Non-Recognition of Blockchain Arbitration
Indian law does not recognize blockchain arbitrations because of the entire legal system having been created for accommodating dispute resolution of paper- based and written contracts. Furthermore, blockchain arbitrations may not involve oral hearings and may also not permit additional pleadings to be made, resulting in the violation of principles of natural justice. This is why, for the moment, the possibility of blockchain arbitration in the Indian context may be a far- fetched idea.
Governing Law, Choice of Procedural Rules, Venue, Seat of Arbitration, Appointment and Qualifications of Arbitrators
Traditional paper-based contracts and electronic contracts commonly have governing law, choice of procedural rules, venue of arbitration, legal seat of arbitration, appointment and qualification of arbitrators incorporated as a part of the contract itself. However, this may not be the case when it comes to smart contracts since parties may often opt for blockchain arbitration wherein the dispute is solved as well as enforced on the blockchain itself with the help of escrow deposit made at the time of initiation of the dispute and a voting “jury” system. In the Indian context, this may prove to be challenging since the entire mechanism of blockchain arbitration is not legally recognized.
Power of Judicial Authority to Refer Parties to Arbitration Defeated on Procedural Ground
Section 8 of the Arbitration and Conciliation Act, 1996 confers a judicial authority (including a Civil Court) to refer parties to arbitration where an application is made. However, a mandatory procedural condition imposed is that an original or duly certified copy of the arbitration agreement has to be furnished along with such application. This can prove to be an impediment when it comes to smart contracts since smart contracts are executed on the blockchain and intrinsically irreplicable and therefore, to be able to provide an original or duly certified copy of the arbitration agreement may not be possible unless and until an arbitration agreement was signed off-chain.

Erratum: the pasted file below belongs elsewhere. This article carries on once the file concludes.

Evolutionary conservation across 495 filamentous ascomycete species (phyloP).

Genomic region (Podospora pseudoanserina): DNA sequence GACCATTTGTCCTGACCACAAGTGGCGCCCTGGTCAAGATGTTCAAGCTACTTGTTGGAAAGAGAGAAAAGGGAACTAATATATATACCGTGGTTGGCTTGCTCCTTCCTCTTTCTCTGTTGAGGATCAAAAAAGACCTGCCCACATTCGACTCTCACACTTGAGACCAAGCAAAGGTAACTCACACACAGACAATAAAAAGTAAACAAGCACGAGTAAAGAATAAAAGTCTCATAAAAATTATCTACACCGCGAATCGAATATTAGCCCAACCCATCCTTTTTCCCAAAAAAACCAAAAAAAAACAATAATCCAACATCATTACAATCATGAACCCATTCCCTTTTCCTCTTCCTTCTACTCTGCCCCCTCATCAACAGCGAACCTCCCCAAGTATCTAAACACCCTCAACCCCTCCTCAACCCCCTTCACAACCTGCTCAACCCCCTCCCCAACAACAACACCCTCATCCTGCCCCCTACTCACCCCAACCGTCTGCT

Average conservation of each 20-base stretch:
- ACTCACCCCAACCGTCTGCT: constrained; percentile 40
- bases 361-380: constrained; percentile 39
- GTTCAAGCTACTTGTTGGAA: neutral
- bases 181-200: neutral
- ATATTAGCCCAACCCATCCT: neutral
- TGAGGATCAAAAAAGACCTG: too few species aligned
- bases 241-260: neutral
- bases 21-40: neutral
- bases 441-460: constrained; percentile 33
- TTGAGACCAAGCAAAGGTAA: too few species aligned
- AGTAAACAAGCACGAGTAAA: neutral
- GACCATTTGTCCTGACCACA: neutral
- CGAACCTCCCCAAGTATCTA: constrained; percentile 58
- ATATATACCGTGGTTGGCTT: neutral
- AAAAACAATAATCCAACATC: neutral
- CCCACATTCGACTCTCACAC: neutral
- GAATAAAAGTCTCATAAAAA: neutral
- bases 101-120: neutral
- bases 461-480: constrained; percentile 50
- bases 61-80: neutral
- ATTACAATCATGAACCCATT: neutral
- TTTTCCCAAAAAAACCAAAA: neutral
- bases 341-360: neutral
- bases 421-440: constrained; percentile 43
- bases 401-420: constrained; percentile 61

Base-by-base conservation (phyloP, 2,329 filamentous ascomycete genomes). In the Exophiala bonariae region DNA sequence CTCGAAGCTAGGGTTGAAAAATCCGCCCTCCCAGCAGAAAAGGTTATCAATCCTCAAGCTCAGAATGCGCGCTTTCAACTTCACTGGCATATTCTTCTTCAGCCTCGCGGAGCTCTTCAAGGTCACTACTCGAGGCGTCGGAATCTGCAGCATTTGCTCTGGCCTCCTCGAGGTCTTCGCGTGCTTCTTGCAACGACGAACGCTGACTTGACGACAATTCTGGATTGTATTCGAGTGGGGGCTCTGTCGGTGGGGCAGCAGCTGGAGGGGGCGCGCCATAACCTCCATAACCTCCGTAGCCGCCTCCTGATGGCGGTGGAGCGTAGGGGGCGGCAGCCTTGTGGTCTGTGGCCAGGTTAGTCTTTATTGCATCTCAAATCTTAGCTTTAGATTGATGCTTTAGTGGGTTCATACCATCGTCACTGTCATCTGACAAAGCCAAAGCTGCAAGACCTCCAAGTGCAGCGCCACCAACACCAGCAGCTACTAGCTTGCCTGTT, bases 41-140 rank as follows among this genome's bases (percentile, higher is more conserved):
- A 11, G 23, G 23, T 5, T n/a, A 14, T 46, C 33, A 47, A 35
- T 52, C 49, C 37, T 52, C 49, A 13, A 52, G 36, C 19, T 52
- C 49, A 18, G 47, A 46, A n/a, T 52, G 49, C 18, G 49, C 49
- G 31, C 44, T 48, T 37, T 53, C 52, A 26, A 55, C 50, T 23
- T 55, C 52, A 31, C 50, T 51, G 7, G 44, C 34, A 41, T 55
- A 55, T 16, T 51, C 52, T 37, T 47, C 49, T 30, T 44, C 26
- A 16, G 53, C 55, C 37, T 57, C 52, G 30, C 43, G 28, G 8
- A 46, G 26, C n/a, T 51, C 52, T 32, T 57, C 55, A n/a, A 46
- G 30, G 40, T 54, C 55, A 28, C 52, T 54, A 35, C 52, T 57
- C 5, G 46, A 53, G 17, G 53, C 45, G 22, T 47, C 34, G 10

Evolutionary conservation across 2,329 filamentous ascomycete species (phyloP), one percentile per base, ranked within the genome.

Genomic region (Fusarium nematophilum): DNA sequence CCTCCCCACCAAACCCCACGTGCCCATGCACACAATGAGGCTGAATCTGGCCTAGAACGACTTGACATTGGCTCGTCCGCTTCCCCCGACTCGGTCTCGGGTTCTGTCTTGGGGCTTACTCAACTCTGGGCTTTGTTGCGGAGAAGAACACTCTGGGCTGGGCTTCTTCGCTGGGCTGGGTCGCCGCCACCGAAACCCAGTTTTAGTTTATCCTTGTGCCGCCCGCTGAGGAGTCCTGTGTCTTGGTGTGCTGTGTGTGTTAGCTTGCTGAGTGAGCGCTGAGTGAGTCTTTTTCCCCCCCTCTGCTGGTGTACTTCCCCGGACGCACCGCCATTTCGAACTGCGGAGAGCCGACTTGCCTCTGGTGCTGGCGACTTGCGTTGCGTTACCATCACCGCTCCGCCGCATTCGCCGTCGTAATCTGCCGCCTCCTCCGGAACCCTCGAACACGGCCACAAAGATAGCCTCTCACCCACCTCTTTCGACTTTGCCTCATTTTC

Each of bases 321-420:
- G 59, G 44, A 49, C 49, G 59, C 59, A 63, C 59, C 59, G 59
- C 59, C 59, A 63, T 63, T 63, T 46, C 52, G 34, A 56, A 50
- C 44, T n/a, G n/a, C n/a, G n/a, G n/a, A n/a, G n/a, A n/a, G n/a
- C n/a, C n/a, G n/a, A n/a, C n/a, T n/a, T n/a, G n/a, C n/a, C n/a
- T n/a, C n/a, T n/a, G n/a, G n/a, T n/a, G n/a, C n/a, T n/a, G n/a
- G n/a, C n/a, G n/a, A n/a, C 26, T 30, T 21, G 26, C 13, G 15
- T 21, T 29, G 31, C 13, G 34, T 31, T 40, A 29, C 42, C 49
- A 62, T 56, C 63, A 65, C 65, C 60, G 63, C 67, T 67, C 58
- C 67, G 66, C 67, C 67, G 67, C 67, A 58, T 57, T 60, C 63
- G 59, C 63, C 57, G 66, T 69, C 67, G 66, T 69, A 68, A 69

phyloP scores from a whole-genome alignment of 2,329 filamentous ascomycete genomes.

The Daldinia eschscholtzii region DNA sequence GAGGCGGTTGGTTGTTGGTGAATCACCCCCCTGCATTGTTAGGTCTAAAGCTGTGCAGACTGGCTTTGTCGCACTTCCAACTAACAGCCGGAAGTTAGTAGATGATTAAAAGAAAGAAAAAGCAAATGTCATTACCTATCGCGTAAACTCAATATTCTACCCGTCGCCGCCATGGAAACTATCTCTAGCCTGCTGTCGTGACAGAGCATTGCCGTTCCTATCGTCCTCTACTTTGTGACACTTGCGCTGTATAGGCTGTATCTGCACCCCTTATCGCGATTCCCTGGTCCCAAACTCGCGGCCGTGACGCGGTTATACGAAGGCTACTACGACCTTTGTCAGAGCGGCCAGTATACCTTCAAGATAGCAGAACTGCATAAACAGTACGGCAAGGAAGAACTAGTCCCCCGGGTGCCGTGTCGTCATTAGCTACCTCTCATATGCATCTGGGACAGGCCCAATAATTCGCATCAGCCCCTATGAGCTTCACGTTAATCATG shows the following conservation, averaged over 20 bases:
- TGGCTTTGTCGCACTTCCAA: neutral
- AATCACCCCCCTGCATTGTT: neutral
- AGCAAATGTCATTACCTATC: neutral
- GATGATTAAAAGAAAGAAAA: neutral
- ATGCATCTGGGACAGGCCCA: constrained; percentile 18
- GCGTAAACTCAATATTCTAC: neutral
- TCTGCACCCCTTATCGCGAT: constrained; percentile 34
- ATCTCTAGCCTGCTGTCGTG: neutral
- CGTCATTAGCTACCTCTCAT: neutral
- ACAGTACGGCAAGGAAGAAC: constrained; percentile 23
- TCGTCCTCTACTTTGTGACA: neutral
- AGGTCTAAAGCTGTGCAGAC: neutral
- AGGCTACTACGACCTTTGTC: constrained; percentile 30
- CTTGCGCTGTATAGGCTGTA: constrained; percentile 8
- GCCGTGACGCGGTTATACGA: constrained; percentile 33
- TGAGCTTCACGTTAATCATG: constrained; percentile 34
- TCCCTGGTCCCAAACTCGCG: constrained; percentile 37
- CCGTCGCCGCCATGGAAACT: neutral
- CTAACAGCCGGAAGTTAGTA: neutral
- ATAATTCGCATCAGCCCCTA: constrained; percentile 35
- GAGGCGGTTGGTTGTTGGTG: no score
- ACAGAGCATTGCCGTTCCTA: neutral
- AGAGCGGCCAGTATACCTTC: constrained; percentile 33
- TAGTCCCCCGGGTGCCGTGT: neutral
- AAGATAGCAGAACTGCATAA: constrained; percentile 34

Issues in Enforcement of Arbitration Award
The above Diagram explicates the issues which currently exist in the enforcement of arbitration awards solving smart contract disputes in India. The first extant issue is that Article II of the New York Convention requires that a valid arbitration agreement needs to be in writing. Smart contracts can be in code as well as natural language form, but in case the smart contract is entirely in code, then it may not be treated as a valid arbitration agreement under the New York Convention.
The second extant issue is that similarly, Section 7 of the Arbitration and Conciliation Act, 1996 also requires that an arbitration agreement needs to be in writing which may lead to non- recognition of smart contracts entirely in code.
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The third extant issue is that Section 47 of the Arbitration and Conciliation Act, 1996 requires that during enforcement of a foreign award, the original arbitration agreement or a duly certified copy of the original arbitration agreement has to be presented before the Civil Court. As pointed out, this is not possible in relation to smart contracts unless and until an arbitration agreement is entered into between the parties separately off- chain.
The fourth extant issue is that in case an Arbitral Tribunal passes an Award directing certain remedial action to be taken on the blockchain itself, it is unclear if the Civil Court enforcing the Award has the power to order such remedial action to be undertaken on the blockchain to the blockchain network provider since the blockchain network provider is neither obligated by Indian law to do so, nor is the blockchain network provider a party to the smart contract. It is indeed true that the parties have to accept the terms and conditions (in the form of an electronic contract) of the blockchain network provider while availing their services, but that in itself would constitute a separate contract. Furthermore, Section 36 of the Arbitration and Conciliation Act, 1996 also stipulates that enforcement of Award has to be done as per the Code of Civil Procedure, 1908 as if it was a Decree passed by a Civil Court. For foreign awards, similar provisions exist under Sections 48 and 49 of the Arbitration and Conciliation Act, 1996. Due to these provisions, immense difficulty may arise for the portion of the Arbitration Award to be executed on- chain (on the blockchain) since there exists no mechanism permitting the enforcement of Award on the blockchain itself.
Read the Second Part of this article here.